The pharmaceutical industry has been growing at a rapid pace. Through that growth, the industry has recognized the needs of specific individuals by offering more user-friendly forms of medication. Without advancements in packaging, different forms of dosage would not be possible. Such packaging must be easy-to-open but still provide safety to the consumer and maintain the hermetic seal required to uphold the shelf life. Advances in pharmaceutical packaging materials, design, and technologies have resulted in a variety of user-friendly options.
Packaging Design for Convenience and Customization
The modern consumer expects convenient pharmaceutical packaging so products must be tailored to their preferences. As a result, pharmaceutical organizations have created medicines that can easily be taken quickly, such as chewable tablets. While this is convenient, packaging must be re-closeable and more portable to protect and easily access medication while on the move. Secondary packaging with cut-out slots and cardboard lids to create re-closeable flaps are becoming more commonplace. Also, re-closeable, small flip-top folding cartons are ideal for stick packs or sachets since they are easily accessible and can provide a single dose, thus eliminating blister packs or medicine bottles and preventing spillage.
The number one goal of pharmaceutical packaging is to shield products from the damaging external environment. When exposed to air, light, or moisture, many formulations become unstable, so protection is critical to maintaining effectiveness and safety. To do so, packaging engineers have developed user-friendly and protective dosage primary packages like foil strips, pouches, sachets, stick packs, and portable tubes. For drink medications, the ideal package is a sachet which is available in a variety of sizes and can be produced using laminated polyethylene terephthalate (PET) with aluminum foil to protect from light and moisture. Stick packs, which are ideal for orally disintegrating granules (ODG), can also be constructed from laminated PET aluminum foil. Chewable tablets can simply use aluminum paper foil while tubes can be constructed from aluminum or polypropylene (PP) to protect from light and moisture.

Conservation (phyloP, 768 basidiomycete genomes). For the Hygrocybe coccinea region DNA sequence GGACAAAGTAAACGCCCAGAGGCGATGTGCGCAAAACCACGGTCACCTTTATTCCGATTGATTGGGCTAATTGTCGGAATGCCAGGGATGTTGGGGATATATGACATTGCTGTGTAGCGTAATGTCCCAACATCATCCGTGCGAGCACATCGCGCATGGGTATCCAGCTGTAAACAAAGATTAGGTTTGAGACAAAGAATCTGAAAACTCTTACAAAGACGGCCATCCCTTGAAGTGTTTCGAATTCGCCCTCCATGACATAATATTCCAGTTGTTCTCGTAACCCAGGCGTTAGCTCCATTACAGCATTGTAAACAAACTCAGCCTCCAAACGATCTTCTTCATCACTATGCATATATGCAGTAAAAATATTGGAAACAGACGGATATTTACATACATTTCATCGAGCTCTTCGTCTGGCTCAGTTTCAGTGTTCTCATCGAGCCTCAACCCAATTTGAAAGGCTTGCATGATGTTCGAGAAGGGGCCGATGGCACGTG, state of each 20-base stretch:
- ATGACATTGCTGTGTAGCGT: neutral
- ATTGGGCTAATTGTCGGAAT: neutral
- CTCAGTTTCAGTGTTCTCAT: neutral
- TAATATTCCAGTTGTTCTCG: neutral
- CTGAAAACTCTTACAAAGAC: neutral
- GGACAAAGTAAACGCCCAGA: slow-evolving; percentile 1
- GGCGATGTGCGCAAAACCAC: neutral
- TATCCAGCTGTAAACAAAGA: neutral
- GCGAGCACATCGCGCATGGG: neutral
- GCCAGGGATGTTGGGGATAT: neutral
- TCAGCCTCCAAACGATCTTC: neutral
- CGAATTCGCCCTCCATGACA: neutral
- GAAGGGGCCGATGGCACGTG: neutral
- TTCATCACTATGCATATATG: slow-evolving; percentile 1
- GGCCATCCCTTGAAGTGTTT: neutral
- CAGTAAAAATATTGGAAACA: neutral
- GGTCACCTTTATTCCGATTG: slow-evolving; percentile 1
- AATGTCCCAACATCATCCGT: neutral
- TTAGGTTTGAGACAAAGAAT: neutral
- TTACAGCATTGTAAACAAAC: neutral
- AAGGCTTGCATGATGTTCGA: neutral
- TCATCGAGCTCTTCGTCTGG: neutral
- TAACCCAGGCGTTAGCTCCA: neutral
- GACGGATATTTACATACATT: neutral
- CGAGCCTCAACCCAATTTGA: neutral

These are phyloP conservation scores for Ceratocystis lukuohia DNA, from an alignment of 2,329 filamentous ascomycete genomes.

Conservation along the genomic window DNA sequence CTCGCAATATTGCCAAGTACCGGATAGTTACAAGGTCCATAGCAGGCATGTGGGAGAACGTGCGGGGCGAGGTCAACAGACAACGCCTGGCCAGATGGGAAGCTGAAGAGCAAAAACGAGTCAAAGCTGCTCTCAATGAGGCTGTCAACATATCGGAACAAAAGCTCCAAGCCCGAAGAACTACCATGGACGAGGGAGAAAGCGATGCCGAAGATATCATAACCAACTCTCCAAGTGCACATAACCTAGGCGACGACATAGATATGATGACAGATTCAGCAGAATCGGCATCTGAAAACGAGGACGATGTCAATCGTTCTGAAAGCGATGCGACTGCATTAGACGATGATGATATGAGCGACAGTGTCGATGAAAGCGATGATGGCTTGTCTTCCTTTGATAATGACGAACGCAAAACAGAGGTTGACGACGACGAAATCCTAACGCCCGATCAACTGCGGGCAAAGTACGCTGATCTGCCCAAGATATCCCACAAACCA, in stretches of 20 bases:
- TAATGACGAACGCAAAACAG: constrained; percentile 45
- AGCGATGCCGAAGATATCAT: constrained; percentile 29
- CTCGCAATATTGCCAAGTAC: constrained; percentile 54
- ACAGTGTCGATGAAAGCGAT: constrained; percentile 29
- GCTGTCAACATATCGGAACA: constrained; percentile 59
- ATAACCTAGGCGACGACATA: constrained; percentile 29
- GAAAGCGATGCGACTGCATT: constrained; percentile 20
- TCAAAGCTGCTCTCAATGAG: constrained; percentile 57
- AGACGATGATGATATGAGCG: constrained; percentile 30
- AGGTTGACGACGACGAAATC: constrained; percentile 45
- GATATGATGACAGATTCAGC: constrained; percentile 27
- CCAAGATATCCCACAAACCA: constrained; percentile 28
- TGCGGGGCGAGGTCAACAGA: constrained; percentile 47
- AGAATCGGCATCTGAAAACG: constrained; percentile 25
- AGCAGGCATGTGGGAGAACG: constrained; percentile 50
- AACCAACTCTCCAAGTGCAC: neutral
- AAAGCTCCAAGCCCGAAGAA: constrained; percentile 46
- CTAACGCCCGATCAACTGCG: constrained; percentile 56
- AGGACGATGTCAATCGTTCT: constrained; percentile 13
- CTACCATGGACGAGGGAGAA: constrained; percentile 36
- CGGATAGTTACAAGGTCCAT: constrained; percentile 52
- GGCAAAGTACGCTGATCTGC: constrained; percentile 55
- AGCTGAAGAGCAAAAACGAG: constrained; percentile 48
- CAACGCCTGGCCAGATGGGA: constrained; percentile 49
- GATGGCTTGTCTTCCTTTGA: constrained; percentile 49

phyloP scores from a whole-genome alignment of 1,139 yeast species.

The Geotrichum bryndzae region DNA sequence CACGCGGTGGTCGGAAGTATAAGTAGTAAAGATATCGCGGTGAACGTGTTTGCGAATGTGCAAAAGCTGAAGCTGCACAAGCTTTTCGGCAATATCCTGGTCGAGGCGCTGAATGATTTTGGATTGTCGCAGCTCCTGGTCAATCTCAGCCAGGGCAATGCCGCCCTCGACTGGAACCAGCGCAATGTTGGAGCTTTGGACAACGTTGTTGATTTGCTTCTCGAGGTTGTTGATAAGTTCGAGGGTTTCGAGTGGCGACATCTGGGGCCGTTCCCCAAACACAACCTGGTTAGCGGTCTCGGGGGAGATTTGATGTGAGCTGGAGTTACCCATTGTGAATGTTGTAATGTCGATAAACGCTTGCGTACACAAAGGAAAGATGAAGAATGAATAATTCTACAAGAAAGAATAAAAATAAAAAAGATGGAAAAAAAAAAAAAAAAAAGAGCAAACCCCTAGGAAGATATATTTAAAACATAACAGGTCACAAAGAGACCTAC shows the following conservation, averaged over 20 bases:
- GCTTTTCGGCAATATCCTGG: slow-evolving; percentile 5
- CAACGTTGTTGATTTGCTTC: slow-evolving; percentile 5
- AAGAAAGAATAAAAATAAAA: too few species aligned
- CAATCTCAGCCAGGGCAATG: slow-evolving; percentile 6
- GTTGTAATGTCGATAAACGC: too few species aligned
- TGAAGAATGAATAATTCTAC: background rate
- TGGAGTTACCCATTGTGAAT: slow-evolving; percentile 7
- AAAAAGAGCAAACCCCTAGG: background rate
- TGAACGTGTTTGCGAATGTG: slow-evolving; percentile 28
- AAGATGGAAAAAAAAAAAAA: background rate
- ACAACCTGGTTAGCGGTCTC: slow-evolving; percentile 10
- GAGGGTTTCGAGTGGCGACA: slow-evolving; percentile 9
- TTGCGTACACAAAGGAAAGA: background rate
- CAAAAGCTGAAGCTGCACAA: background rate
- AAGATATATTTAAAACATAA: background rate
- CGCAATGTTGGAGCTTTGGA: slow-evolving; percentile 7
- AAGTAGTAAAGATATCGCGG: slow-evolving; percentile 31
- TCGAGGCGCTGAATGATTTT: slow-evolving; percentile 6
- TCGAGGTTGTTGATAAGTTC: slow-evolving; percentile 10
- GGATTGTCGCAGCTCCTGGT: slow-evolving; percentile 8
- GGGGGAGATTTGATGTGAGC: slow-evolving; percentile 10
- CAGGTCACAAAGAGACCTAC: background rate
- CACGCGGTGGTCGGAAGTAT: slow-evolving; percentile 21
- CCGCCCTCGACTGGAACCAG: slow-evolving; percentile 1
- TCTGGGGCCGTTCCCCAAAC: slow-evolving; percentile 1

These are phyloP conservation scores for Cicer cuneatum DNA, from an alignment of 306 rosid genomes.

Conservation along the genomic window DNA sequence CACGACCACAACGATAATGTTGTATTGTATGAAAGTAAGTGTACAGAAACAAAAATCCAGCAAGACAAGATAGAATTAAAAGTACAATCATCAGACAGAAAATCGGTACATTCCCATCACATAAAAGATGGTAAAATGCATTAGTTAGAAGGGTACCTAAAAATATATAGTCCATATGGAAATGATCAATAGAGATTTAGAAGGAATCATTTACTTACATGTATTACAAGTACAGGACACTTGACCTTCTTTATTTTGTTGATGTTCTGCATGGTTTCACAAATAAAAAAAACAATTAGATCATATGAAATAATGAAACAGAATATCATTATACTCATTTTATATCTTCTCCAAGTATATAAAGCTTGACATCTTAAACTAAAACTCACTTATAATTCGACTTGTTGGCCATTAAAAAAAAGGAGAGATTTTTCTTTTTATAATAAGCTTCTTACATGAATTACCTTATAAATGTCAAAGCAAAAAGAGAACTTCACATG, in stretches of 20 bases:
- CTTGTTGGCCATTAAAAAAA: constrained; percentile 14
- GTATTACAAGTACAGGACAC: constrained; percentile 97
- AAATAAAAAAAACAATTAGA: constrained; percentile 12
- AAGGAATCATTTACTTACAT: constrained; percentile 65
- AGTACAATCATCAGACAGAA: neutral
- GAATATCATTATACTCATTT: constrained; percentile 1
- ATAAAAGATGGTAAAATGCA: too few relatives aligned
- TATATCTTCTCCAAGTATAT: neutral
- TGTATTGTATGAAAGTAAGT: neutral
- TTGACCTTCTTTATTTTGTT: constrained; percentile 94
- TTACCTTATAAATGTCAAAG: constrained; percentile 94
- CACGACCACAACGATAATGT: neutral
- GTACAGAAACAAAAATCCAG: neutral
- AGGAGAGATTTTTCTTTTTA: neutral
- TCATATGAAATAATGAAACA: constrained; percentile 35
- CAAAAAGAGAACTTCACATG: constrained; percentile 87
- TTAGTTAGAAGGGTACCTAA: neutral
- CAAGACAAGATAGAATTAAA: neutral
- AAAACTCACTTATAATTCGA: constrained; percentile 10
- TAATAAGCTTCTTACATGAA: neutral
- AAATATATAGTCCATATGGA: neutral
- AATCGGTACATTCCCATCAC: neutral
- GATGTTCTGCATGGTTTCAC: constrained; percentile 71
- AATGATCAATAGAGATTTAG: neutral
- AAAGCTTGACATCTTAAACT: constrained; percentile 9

The designing of user-friendly pharmaceutical packaging is critical for older and elderly consumers. Since a significant proportion of customers consuming medication are elderly, poorly designed packaging can be a barrier to following regimens and accessing medicine. This is especially accurate regarding traditional tablets whereby older customers have difficulty pushing the tablets through blister packs or retrieving them from tamper-evident closures on medicine bottles. Packaging design features are being more incorporated into the execution to improve opening. For instance, the addition of tear notches on sachets and stick packs, and easy-to-open stoppers with short rip safety rings on traditional tubes.
The pharmaceutical industry recognizes those who experience difficulties ingesting medicines or opening packages and are responding with packaging improvements while continuing to protect the product. To improve the user experience while protecting the consumer and differentiating from the competition, the packaging must be intelligently designed and executed.